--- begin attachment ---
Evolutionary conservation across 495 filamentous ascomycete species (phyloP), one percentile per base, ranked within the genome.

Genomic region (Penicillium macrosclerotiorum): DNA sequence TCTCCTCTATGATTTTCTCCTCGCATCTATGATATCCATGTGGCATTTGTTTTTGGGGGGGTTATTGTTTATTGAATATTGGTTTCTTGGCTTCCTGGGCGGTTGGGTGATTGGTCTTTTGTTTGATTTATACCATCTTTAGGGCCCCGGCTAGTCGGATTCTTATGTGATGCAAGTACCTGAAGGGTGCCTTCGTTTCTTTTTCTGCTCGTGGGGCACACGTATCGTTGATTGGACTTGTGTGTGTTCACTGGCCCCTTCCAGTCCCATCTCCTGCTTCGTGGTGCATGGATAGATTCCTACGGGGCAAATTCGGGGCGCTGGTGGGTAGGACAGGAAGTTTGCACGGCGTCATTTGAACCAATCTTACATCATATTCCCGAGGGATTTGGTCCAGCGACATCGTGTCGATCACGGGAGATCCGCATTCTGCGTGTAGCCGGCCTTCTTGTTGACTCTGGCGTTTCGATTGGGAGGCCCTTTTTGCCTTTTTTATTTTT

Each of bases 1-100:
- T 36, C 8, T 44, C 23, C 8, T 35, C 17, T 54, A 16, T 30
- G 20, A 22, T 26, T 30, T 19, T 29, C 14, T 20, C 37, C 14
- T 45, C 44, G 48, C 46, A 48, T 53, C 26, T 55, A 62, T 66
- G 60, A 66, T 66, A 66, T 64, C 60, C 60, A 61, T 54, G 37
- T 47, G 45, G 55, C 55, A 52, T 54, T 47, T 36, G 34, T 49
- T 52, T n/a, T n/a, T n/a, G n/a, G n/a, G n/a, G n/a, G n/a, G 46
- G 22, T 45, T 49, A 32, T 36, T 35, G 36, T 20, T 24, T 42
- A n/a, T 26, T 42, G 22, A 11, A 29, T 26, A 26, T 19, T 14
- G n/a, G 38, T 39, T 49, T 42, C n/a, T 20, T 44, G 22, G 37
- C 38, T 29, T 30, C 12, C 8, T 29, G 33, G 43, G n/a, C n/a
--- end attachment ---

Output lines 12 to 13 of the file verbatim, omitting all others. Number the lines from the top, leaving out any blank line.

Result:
- G n/a, G 38, T 39, T 49, T 42, C n/a, T 20, T 44, G 22, G 37
- C 38, T 29, T 30, C 12, C 8, T 29, G 33, G 43, G n/a, C n/a